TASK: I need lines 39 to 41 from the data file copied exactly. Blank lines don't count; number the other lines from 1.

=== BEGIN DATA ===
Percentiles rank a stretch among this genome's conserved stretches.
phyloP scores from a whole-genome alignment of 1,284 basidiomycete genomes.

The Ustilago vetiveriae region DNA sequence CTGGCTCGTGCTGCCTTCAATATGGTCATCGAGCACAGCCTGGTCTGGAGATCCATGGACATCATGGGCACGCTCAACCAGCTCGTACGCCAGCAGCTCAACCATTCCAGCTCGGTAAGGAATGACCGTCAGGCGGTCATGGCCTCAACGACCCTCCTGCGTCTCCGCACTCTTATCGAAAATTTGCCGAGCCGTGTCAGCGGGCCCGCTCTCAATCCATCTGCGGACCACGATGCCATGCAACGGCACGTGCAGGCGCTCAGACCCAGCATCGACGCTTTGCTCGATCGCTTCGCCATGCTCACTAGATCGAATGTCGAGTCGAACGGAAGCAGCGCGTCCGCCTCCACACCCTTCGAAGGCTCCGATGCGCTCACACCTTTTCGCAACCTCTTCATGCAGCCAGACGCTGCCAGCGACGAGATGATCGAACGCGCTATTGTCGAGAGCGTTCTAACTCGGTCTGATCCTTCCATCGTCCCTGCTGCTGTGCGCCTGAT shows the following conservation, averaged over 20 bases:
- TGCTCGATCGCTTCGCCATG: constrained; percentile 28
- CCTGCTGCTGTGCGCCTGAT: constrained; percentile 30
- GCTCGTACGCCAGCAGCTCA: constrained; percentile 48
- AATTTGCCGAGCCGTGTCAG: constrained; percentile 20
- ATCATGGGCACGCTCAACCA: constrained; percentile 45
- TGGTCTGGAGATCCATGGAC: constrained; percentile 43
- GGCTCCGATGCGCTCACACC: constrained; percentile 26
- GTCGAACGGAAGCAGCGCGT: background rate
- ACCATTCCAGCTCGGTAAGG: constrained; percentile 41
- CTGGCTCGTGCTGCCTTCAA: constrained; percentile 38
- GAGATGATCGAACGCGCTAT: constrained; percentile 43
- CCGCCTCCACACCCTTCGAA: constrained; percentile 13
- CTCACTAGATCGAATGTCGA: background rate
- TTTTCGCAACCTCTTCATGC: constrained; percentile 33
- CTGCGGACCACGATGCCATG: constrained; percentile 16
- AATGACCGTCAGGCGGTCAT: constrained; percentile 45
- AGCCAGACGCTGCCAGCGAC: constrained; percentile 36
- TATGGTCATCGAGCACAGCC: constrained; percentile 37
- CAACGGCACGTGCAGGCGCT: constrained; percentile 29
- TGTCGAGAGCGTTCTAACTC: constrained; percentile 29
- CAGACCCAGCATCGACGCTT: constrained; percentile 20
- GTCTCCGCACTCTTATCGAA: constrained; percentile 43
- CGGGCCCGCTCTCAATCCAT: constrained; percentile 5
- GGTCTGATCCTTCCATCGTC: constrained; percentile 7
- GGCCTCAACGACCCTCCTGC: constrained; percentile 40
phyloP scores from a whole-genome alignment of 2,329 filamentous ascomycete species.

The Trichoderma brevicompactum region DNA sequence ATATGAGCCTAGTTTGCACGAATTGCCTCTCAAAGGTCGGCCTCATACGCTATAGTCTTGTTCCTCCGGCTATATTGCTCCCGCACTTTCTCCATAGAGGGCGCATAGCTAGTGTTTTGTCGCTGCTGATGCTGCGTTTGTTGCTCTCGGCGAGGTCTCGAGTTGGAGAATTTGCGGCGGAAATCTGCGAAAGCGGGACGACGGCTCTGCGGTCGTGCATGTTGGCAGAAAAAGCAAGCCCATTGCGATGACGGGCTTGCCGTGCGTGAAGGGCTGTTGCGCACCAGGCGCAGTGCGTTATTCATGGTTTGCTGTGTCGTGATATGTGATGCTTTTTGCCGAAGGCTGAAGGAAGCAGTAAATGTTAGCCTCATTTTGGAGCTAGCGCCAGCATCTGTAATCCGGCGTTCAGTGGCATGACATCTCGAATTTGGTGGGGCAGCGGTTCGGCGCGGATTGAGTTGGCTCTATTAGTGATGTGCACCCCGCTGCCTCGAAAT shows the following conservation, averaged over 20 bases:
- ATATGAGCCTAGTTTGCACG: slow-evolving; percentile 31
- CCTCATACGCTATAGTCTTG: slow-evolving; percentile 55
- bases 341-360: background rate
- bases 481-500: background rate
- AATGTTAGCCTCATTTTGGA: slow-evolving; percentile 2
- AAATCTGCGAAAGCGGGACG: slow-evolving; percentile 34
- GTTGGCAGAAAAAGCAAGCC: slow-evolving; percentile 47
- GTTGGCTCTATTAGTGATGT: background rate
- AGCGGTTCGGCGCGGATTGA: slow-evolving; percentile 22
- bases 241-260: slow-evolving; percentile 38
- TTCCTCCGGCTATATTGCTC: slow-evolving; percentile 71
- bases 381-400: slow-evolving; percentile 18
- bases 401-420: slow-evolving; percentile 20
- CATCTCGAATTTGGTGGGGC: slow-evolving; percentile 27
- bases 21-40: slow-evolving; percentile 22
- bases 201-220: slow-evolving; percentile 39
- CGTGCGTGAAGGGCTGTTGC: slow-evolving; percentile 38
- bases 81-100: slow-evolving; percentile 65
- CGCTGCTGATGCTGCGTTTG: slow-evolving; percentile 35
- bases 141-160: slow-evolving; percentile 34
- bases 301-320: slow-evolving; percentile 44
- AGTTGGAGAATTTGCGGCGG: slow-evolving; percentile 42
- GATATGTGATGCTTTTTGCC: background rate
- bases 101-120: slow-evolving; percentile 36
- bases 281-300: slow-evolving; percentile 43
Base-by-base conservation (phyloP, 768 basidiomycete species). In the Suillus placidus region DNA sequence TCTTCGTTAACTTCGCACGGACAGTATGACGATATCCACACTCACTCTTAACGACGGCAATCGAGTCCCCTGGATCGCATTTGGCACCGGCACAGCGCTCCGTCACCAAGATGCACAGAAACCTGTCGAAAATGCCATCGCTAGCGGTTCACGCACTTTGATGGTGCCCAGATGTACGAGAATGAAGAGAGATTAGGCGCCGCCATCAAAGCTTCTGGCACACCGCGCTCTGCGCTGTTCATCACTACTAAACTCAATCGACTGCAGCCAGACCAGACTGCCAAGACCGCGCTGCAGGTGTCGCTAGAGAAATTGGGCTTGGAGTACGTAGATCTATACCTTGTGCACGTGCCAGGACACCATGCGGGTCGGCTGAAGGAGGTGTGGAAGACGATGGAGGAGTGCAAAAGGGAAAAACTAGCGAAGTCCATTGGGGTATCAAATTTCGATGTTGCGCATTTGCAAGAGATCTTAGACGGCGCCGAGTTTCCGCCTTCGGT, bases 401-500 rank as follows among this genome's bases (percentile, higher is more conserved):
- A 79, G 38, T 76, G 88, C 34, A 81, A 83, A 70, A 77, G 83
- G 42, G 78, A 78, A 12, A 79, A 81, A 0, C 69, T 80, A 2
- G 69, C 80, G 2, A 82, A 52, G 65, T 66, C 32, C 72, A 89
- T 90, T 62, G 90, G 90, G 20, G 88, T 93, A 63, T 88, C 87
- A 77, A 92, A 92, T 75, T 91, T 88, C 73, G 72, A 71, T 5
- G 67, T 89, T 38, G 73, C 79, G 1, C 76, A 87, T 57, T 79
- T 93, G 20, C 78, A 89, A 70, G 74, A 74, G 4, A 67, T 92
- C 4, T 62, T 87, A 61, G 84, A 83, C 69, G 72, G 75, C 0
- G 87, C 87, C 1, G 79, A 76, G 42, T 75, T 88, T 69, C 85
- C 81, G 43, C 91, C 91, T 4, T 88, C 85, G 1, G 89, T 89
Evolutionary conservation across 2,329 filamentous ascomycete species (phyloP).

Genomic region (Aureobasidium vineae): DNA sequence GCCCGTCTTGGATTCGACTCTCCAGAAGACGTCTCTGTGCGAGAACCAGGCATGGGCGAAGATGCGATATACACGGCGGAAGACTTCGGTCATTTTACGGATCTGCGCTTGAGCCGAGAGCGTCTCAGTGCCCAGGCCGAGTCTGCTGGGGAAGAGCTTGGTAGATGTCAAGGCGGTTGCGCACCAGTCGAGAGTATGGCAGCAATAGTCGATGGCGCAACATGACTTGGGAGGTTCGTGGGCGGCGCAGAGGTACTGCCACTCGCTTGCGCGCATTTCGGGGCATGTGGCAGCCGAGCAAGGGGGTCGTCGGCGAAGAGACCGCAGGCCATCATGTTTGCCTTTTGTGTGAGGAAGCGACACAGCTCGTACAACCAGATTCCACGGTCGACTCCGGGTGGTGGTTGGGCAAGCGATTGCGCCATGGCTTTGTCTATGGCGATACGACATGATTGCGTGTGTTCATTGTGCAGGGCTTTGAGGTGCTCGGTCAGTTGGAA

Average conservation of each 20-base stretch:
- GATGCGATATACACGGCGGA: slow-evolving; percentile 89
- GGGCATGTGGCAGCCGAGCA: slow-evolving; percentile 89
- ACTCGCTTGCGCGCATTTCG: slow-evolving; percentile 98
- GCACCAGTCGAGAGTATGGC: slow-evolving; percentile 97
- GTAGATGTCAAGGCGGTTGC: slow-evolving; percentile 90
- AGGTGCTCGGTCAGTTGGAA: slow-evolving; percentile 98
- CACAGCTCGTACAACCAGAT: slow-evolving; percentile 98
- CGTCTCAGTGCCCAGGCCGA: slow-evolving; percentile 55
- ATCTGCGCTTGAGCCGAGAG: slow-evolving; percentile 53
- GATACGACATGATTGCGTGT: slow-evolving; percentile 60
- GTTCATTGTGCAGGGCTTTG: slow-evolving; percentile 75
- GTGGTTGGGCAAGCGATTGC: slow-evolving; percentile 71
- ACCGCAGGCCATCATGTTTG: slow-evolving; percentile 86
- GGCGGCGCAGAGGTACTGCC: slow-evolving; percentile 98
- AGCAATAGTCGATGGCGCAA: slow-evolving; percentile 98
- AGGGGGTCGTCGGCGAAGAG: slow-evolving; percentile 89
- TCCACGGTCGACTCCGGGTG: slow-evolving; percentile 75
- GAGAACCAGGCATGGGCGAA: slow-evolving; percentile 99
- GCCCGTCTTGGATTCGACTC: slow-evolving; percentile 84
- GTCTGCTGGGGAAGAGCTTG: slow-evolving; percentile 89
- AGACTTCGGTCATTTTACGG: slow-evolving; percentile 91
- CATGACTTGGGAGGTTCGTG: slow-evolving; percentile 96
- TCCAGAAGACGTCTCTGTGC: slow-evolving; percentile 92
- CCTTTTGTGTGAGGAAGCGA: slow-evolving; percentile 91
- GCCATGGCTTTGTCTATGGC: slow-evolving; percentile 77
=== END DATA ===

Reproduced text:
- AGCGGTTCGGCGCGGATTGA: slow-evolving; percentile 22
- bases 241-260: slow-evolving; percentile 38
- TTCCTCCGGCTATATTGCTC: slow-evolving; percentile 71